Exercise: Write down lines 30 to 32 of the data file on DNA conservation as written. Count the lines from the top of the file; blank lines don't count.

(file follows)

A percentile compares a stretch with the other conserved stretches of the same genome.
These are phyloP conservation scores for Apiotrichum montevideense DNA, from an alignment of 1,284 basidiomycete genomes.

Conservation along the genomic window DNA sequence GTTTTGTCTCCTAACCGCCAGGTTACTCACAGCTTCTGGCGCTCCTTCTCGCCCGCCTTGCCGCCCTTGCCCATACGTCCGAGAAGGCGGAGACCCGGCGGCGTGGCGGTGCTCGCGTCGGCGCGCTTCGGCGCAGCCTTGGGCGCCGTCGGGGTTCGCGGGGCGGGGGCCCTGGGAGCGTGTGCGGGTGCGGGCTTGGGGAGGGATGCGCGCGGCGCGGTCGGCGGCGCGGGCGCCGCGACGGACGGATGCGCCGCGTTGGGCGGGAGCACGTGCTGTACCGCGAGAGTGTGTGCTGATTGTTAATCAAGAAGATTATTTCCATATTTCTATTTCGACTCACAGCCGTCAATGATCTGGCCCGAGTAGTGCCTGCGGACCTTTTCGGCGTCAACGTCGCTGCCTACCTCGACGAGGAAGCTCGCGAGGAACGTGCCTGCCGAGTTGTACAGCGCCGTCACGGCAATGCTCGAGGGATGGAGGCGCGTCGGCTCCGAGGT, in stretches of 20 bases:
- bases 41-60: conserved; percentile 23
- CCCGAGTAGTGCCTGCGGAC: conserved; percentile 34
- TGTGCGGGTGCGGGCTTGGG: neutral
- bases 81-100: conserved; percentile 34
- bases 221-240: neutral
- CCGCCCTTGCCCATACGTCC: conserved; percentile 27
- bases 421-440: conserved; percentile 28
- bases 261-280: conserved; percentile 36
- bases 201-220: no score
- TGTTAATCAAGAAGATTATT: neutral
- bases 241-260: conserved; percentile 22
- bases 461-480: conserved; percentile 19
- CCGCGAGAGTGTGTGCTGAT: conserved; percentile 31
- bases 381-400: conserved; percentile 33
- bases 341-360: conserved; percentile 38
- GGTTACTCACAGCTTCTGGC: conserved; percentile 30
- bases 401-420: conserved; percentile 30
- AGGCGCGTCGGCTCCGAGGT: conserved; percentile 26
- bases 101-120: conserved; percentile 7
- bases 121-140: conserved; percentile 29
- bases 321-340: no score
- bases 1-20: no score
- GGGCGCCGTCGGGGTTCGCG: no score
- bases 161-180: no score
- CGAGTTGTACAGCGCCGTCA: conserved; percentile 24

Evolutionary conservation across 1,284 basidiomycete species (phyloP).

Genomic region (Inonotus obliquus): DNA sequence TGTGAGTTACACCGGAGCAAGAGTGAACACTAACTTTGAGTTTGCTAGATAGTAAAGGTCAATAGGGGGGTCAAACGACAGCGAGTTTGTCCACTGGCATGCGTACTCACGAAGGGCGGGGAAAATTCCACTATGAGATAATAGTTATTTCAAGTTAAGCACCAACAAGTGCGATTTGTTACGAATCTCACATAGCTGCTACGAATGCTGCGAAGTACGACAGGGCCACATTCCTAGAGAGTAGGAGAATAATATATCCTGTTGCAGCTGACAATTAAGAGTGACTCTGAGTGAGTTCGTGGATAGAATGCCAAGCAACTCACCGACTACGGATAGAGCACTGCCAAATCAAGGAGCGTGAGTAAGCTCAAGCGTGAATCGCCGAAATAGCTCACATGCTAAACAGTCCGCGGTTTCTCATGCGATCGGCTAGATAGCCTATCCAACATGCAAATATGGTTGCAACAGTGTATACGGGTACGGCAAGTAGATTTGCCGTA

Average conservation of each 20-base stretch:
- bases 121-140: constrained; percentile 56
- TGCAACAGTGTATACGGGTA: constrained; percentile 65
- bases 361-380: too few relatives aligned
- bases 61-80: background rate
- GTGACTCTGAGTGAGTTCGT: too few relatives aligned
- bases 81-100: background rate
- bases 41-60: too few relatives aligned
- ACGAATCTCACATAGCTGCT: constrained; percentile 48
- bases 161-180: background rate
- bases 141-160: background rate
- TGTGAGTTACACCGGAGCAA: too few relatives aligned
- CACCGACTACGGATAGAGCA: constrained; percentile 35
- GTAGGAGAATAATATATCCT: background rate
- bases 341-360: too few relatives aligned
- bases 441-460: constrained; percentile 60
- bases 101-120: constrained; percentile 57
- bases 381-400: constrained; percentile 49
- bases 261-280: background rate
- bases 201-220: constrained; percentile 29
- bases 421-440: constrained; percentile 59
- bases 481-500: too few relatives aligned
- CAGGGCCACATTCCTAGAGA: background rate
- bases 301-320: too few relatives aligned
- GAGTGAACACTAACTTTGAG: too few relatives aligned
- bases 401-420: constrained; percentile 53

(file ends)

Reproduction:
Genomic region (Inonotus obliquus): DNA sequence TGTGAGTTACACCGGAGCAAGAGTGAACACTAACTTTGAGTTTGCTAGATAGTAAAGGTCAATAGGGGGGTCAAACGACAGCGAGTTTGTCCACTGGCATGCGTACTCACGAAGGGCGGGGAAAATTCCACTATGAGATAATAGTTATTTCAAGTTAAGCACCAACAAGTGCGATTTGTTACGAATCTCACATAGCTGCTACGAATGCTGCGAAGTACGACAGGGCCACATTCCTAGAGAGTAGGAGAATAATATATCCTGTTGCAGCTGACAATTAAGAGTGACTCTGAGTGAGTTCGTGGATAGAATGCCAAGCAACTCACCGACTACGGATAGAGCACTGCCAAATCAAGGAGCGTGAGTAAGCTCAAGCGTGAATCGCCGAAATAGCTCACATGCTAAACAGTCCGCGGTTTCTCATGCGATCGGCTAGATAGCCTATCCAACATGCAAATATGGTTGCAACAGTGTATACGGGTACGGCAAGTAGATTTGCCGTA

Average conservation of each 20-base stretch:
- bases 121-140: constrained; percentile 56